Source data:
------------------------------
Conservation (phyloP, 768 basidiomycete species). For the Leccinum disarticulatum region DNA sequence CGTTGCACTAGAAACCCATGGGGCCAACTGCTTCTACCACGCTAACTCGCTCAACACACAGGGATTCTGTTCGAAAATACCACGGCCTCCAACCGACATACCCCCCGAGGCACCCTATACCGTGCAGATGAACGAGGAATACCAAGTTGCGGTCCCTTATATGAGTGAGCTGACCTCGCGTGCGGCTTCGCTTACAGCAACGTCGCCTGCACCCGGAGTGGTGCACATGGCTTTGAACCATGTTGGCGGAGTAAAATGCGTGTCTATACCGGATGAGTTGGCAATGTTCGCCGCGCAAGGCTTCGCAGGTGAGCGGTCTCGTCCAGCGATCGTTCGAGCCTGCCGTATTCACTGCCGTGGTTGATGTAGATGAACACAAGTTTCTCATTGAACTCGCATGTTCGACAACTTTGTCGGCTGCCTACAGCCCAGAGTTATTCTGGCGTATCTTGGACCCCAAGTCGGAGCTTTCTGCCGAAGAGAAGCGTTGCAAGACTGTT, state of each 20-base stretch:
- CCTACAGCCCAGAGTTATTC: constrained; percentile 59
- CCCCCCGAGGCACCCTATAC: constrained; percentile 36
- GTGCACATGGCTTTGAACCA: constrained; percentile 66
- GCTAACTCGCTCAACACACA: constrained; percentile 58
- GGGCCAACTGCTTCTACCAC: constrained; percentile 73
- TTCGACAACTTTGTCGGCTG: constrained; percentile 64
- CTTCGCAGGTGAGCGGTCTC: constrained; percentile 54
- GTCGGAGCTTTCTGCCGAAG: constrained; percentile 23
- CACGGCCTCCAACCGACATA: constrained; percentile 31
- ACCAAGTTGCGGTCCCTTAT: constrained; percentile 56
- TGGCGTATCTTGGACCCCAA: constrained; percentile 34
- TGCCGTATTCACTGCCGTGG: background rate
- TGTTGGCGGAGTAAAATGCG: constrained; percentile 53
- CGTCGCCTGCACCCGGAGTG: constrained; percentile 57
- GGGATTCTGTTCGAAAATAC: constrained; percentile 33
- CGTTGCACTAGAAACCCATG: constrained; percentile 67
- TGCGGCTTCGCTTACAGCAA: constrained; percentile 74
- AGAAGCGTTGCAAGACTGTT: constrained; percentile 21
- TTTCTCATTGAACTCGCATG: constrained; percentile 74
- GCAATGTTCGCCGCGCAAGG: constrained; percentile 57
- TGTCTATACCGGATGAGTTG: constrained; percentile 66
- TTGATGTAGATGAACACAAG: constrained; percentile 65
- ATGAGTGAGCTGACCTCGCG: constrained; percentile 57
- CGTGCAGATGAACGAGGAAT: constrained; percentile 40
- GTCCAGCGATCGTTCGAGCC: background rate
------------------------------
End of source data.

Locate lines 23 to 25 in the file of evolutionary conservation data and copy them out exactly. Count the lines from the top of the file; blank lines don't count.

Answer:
- TTGATGTAGATGAACACAAG: constrained; percentile 65
- ATGAGTGAGCTGACCTCGCG: constrained; percentile 57
- CGTGCAGATGAACGAGGAAT: constrained; percentile 40